Introduction to RSpec

Introduction

In the previous lesson, we established the utility of test-driven development (TDD) in maintaining your code and sanity. In this lesson, we’ll introduce you to your new best friend, the RSpec testing framework. It’s one of the most popular testing frameworks, having been downloaded almost 300 million times, at the time of this writing, and having been ported for use in Rails testing.

Learning Outcomes

Look through these now and use them to guide your learning. By the end of this lesson, expect to:

  • Know what RSpec is
  • Know how to install RSpec
  • Understand the basic RSpec syntax:
    • describe
    • it

Introduction to RSpec

What is RSpec, and why RSpec?

At the most basic level, RSpec is a Domain Specific Language written in Ruby, or, for the rest of us, a language specialized for a particular task. In this case, the task is testing Ruby code. The rspec gem comes packaged with all you need to get started, including five gems: rspec, rspec-core, rspec-expectations, rspec-mocks, and rspec-support.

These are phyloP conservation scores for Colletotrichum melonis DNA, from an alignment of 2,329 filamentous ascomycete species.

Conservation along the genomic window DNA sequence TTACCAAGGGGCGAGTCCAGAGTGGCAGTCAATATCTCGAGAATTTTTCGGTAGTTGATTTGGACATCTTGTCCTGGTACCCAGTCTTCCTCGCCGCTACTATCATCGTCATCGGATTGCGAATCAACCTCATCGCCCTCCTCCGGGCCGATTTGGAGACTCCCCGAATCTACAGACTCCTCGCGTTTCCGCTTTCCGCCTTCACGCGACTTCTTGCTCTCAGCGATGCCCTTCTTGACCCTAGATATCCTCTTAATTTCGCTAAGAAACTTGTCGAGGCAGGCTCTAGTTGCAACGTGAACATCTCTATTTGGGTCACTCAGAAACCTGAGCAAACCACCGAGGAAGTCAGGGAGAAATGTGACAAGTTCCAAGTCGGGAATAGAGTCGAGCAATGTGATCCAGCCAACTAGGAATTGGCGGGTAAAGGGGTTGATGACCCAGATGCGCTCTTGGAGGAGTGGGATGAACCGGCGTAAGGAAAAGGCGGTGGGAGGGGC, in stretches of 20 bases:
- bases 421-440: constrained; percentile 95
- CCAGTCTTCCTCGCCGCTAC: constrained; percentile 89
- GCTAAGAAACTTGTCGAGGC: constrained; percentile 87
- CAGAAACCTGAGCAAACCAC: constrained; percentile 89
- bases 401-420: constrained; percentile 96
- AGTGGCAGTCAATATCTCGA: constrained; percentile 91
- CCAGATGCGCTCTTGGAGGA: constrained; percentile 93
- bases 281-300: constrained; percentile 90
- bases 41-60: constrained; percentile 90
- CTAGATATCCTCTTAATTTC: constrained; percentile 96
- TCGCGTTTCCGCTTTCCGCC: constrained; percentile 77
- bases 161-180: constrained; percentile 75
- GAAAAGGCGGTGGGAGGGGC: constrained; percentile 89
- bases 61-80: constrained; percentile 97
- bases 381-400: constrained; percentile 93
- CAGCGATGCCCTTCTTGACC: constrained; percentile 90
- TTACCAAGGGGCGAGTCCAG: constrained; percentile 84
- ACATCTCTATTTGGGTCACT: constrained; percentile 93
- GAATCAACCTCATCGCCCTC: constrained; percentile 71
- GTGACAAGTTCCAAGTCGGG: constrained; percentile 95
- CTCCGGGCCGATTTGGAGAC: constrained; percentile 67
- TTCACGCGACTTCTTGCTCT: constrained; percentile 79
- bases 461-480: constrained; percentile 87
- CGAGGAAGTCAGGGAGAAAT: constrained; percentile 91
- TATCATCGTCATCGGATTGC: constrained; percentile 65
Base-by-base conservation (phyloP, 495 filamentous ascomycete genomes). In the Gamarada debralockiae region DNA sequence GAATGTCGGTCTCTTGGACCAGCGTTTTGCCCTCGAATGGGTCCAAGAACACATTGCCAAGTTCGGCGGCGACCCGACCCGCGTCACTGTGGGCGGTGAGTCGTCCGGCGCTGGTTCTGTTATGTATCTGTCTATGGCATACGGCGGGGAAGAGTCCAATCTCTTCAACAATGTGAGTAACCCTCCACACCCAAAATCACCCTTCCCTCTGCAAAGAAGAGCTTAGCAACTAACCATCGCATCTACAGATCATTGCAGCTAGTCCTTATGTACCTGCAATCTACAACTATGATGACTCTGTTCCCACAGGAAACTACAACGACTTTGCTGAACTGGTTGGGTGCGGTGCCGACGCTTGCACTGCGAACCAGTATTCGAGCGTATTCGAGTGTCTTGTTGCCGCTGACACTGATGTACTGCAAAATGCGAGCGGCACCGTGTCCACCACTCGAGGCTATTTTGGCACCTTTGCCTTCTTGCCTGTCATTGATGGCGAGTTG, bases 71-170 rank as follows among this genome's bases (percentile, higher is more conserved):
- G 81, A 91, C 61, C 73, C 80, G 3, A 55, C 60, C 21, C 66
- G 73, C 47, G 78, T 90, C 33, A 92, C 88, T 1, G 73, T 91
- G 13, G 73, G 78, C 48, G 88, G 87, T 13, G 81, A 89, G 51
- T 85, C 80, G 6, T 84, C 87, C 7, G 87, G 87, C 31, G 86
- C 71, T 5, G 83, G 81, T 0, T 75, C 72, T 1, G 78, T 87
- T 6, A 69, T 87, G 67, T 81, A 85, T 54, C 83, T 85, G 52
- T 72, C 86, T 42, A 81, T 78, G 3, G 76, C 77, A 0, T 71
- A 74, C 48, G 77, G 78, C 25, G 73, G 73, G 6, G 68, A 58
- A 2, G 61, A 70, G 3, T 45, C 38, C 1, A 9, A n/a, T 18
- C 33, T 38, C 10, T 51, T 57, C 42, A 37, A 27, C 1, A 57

At this point, you may be wondering, Why RSpec? Surely, there are other frameworks out there, and you’d be right. There are. In fact, at one point, Ruby came bundled with Test::Unit and later Minitest as part of its standard library, the latter of which lives on in Rails. If you tend to be pessimistic (I’m sorry, I meant realistic), then the Wrong testing framework might be your cup of tea. Or perhaps you’re hungry and in the mood for something more substantial, in which case a side of Bacon might be what you need. At the end of the day, it doesn’t matter which framework you choose as long as you cultivate your testing skills. RSpec’s wider adoption, especially in the Rails community, is certainly reason enough to warrant familiarity with it, but implementing tests should be the end-all and be-all, rather than choosing a particular framework.